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Feb 28 2012

Single Line CSS

Note: It should be known that due to advances in CSS preprocessors and version control systems, I no longer adhere to this particular style preference. I still think many of the arguments here are valid, but there’s enough on the other side to make me use the long-form style.

I’ve been going against convention when creating my CSS files for over two years now. I put my selector, brackets, and attribute/value pairs all on a single line in my CSS file. And I love it. Let me show you why.

To give credit where it’s due, this technique was originally show to me by John Nunemaker. And when I first saw it, I likely responded the same way you will shortly. “Um. No thanks, that’s ugly.” But the more I saw it, the more I saw it’s usefulness, and soon enough I was writing my CSS files the same way.

Enough preface, let’s see some code

Typically, when you see css code, you see it like this:

#wrapper {
    margin:0 auto;

#header {

#feature .post {

#feature .link {
    margin:0 10px 0 0;

#footer {

All well and good. You can easily scan down this list, find your selector, then scan down a short list of attributes to get to the values your looking for. But imagine now that you have over 200 selectors, each with a laundry-list of attributes. That’s quite a mess to search through. My issue with CSS files like these is when they get large, it becomes very difficult to scan the document for a particular selector. They’re all separated by loads of attribute and value pairs. So what if we took out that separation, and put each selector, and it’s attributes and values all on the same line?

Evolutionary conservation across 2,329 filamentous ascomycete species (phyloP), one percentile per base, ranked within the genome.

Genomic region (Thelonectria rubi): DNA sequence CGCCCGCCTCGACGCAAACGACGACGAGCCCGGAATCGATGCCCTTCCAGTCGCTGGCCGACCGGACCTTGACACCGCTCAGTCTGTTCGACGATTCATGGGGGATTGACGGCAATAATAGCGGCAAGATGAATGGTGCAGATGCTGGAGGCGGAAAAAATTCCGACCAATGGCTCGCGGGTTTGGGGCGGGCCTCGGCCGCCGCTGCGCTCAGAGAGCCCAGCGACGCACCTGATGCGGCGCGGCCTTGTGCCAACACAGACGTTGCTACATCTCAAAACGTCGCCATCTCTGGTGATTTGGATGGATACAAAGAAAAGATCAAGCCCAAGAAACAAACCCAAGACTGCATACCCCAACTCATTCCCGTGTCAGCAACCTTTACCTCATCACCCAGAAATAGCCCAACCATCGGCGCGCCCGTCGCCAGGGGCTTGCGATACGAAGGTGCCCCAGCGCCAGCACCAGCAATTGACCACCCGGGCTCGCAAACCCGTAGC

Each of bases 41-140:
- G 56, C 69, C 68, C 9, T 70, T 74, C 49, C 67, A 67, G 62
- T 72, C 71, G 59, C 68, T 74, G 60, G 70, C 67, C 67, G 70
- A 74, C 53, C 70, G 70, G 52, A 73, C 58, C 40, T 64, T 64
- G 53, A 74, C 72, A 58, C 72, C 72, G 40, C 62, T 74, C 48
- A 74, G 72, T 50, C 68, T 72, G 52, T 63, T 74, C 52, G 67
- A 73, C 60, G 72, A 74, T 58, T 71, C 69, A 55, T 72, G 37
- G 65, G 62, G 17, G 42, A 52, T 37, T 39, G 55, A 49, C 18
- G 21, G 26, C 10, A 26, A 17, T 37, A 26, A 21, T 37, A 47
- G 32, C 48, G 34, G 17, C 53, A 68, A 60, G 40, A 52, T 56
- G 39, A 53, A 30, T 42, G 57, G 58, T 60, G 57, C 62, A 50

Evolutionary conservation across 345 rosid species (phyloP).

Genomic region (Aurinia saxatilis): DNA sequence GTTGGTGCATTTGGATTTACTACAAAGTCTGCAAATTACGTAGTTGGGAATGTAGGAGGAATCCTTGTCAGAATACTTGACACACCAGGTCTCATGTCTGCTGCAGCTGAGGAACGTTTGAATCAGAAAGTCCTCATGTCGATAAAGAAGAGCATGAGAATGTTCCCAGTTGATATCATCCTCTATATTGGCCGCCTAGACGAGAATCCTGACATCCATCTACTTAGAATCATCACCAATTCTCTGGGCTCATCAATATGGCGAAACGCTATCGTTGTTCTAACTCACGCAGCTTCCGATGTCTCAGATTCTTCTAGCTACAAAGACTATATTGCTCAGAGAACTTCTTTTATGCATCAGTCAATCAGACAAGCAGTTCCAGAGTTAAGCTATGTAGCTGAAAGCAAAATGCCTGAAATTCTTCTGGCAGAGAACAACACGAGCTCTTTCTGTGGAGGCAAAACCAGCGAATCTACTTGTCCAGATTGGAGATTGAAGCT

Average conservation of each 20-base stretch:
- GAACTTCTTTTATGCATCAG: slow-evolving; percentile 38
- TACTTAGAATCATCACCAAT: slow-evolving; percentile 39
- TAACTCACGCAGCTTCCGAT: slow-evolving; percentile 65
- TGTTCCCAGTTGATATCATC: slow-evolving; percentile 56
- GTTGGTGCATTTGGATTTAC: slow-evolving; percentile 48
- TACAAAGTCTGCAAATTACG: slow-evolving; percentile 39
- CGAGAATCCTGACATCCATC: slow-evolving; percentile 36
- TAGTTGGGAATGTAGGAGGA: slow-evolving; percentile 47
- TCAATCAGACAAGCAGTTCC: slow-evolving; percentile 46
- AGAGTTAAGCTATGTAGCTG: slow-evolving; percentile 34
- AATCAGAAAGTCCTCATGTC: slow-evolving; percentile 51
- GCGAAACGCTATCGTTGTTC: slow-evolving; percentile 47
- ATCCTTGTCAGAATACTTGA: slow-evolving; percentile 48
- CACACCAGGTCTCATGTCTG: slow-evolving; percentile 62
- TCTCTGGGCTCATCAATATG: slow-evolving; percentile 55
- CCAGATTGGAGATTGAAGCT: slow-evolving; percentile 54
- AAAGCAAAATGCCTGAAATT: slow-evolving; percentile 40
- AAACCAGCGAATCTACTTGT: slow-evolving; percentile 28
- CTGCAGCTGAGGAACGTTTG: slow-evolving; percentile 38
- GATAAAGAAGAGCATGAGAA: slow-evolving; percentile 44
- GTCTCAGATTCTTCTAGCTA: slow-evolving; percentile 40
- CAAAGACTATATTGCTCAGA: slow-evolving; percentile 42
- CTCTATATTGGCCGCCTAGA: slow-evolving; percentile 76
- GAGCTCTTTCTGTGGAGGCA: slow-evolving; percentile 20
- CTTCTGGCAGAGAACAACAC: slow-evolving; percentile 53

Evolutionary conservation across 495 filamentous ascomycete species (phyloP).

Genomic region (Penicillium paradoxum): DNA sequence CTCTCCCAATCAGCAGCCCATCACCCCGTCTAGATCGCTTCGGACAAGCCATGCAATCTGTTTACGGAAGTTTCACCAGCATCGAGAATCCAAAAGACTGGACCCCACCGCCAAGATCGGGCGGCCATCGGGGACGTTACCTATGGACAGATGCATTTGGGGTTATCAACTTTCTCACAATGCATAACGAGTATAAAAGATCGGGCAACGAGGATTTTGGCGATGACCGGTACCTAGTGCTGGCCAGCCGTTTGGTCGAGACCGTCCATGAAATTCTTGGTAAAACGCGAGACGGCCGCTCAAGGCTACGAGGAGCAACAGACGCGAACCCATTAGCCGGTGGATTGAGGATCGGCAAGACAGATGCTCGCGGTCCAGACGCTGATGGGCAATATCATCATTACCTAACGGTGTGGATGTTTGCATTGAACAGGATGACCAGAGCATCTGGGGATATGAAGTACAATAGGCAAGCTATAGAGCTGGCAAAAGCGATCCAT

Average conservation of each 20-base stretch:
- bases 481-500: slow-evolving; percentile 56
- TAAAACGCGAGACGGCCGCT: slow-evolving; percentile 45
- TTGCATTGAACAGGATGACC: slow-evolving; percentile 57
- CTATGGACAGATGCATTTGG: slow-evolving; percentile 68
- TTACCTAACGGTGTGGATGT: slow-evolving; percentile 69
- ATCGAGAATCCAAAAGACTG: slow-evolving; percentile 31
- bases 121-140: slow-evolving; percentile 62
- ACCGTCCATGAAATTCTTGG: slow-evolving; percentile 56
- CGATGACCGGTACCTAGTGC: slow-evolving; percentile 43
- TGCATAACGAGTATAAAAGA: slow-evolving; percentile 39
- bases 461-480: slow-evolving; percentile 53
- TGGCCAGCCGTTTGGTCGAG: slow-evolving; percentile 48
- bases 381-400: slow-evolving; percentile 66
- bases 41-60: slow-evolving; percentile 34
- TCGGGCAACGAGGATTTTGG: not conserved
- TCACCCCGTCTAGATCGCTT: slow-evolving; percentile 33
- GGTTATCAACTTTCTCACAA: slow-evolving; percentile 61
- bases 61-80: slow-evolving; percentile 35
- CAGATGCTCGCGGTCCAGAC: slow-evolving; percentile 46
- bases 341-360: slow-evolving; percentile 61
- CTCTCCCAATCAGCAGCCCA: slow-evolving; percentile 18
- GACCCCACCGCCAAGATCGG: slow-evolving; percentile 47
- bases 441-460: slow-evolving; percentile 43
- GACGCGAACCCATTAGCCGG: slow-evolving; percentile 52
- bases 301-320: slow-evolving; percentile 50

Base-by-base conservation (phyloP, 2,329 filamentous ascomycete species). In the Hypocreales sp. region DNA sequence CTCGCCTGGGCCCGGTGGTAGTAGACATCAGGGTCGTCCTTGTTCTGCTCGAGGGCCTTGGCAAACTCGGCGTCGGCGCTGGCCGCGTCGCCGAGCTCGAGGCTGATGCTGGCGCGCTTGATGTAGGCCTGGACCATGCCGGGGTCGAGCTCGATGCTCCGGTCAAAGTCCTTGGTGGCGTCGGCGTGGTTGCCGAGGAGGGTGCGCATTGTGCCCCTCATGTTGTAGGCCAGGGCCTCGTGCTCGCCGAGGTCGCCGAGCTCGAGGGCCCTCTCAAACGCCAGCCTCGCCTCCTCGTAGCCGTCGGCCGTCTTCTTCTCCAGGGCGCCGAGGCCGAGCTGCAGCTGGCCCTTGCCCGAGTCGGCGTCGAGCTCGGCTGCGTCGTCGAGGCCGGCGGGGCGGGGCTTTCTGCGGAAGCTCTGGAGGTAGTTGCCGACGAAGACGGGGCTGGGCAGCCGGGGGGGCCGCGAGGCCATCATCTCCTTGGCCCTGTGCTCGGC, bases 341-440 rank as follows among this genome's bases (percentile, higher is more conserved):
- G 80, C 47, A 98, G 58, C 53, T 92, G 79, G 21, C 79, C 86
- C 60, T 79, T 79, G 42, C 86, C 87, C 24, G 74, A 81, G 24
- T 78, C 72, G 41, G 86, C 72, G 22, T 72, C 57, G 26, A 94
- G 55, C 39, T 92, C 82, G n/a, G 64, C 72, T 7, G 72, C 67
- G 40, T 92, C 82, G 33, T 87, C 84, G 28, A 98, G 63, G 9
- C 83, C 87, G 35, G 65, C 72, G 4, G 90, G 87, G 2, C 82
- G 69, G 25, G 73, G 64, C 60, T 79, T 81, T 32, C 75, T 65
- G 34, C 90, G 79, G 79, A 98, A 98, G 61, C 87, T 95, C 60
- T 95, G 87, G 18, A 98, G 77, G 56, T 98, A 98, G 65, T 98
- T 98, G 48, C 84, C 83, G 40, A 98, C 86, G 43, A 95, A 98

#wrapper            {width:800px; margin:0 auto;}
#header             {height:100px; position:relative;}
#feature .post      {width:490px; float:left;}
#feature .link      {width:195px; display:inline; margin:0 10px 0 0; float:right;}
#footer             {clear:both; font-size:93%; float:none;}

Now that is easy to scan through. To put this into a practical example, one of my single-line stylesheets comes in around 307 lines. Converting the same stylesheet to the normal CSS formatting grows that to a whopping 1167 lines! 6-8 screens of CSS vs 22-25. That’s quite a difference.

“But Steve,” I can hear you say, “now the attributes are hard to scan through.” True, it’s not as easy as it was when they’re lined up like the previous example. But think of it this way: a large CSS file might have hundreds of selectors, but each of those selectors may have only a few attribute and value pairs, or maybe as much as 10 to 12 if it’s very stylized.

So, which would you rather spend your time searching through? A list of hundreds of disjointed selectors to find just the right one you’re looking for, or easily scan 200+ selectors, and then spend an extra second or so looking through the few attribute and value pairs defined within?

I would at least encourage you to give it a try. This is just a little tip that saves me loads of time when creating, and especially editing, CSS, so I thought I’d share.